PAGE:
What is Imaging?
Authors: Kyle Firestone
This is the introduction to the Imaging Resource Guide.
Over several decades, advancements in imaging technology have brought improvements to both the industrial and consumer market spaces and have accelerated growth in almost all industries including Factory Automation, Autonomous Systems, Logistics and Supply Chain Management, Life Sciences and Particle Analysis, Electronics and Semiconductors Inspection, Aerospace and Defense, and Metrology and 3D Measurement.
These advancements are seen every day in the form of high-quality consumer electronics like smartphones, 4K TVs, and personal computers, which have become easier to manufacture because of the improved reliability and repeatability that imaging systems afford to manufacturing processes.
The benefits of these advancements are also passed on to consumers when purchasing goods online, in the form of extremely reduced shipping and delivery times due to the simplification and optimization of logistical processes used in storage facilities and product warehouses.
These advancements have also enabled the high-throughput production of life-saving pharmaceuticals and have enabled the creation of novel, complex medical devices and procedures, which reduce patient recovery times and allow for patients to live much longer and healthier lives.
The fundamental components of an imaging system are illumination, an imaging lens, and a camera. Illumination is used to properly light the object and/or highlight features of interest. It helps the imaging system properly “see” the object. The imaging lens takes the object information and reproduces it on to a camera sensor. Although soft-ware and motion control may be needed to tie these three components together, choosing the proper three fundamental components helps to build the foundation of a successful imaging system.
It is important to understand how decisions and tradeoffs impact the final performance of the imaging system and the end application. Should a monochrome or color camera be used? What is the optimal illumination geometry? Does the camera come with a lens? Which lens works best for the application at hand? Whether your application is in factory automation, autonomous systems, life sciences, or something else, understanding the three fundamental components eases the development and deployment of these sophisticated imaging systems.
The use of controllers, algorithms, and sensors to automate repetitive tasks and reduce human oversight. Commonly automated tasks include sorting, inspection, and defect detection. In general, when thinking of “Machine Vision,” factory automation is what springs to mind.
Autonomous means having the ability to self-govern. Common autonomous systems include self-driving cars and trucks, flying, taxis, agriculture or farming robots, and delivery robotics. Vision systems are an incredibly important piece for the future of autonomous systems.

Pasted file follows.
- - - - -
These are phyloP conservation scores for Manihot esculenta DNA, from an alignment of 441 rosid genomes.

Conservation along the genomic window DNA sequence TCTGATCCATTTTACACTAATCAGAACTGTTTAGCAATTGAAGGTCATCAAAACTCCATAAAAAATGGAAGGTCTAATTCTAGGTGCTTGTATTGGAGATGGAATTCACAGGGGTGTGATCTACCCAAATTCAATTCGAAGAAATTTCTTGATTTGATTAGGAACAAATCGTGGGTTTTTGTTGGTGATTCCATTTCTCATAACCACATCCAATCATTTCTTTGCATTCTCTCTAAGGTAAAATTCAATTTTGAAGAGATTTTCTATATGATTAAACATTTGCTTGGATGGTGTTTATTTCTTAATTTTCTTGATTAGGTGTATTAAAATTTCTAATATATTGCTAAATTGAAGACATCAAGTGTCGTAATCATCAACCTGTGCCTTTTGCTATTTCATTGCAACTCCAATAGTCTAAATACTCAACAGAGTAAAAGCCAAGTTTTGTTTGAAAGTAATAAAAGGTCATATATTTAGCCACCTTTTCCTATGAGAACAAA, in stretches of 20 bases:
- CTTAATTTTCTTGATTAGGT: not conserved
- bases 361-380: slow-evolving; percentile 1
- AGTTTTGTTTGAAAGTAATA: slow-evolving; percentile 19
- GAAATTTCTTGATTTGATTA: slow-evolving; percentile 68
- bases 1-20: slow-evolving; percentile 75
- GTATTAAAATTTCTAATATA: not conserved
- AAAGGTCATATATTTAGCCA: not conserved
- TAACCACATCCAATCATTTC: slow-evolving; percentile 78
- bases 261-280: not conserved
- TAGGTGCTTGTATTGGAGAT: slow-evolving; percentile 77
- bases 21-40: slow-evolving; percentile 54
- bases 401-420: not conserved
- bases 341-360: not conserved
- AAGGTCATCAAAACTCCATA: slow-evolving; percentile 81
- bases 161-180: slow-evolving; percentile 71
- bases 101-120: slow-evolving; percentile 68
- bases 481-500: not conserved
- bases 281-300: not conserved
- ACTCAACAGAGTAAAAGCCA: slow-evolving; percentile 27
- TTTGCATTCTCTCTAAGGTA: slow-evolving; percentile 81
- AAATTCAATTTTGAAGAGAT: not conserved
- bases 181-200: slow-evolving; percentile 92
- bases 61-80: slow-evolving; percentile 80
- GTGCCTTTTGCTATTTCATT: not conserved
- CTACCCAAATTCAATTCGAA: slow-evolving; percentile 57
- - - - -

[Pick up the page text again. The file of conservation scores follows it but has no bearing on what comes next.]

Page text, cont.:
Logistics and Supply Chain Management
Logistic processes often use robots for automated warehousing. Robots perform OCR or scan barcodes on products to rapidly identify products on shelves or packaged and ready to be shipped.
Life Sciences and Particle Analysis
Life sciences include fields related to biology, medicine, physiology, and much more. Besides X-ray imaging and MRIs, this space also uses a wide range of imaging techniques like microscopy and special labeling to view, count, sort, and perform other cytometry methods on cells.
Electronics and Semiconductors Inspection
More circuitry can be integrated on semiconductors than ever before and flat panel displays have extremely high resolutions. To manufacture such complex devices, electronics and displays must be inspected for chip placement and defects at very high resolution.
Unmanned aerial, ground, and marine vehicles, fixed wing and rotorcraft aircrafts, and many other autonomous systems are used for target acquisition and designation, intelligence, surveillance, reconnaissance, and general situational awareness.
Information about an inspection sample like a characteristic dimension or colors must be measured with repeatable accuracy and reliability. Applications that require accurate measurement include time-of-flight imaging, scheimpflug scanning, 3D imaging, and LIDAR imaging.
Advanced diagnostics enable life-changing medical sciences and devices possible. These devices are used in life and medical sciences to improve the quality of and extend life.
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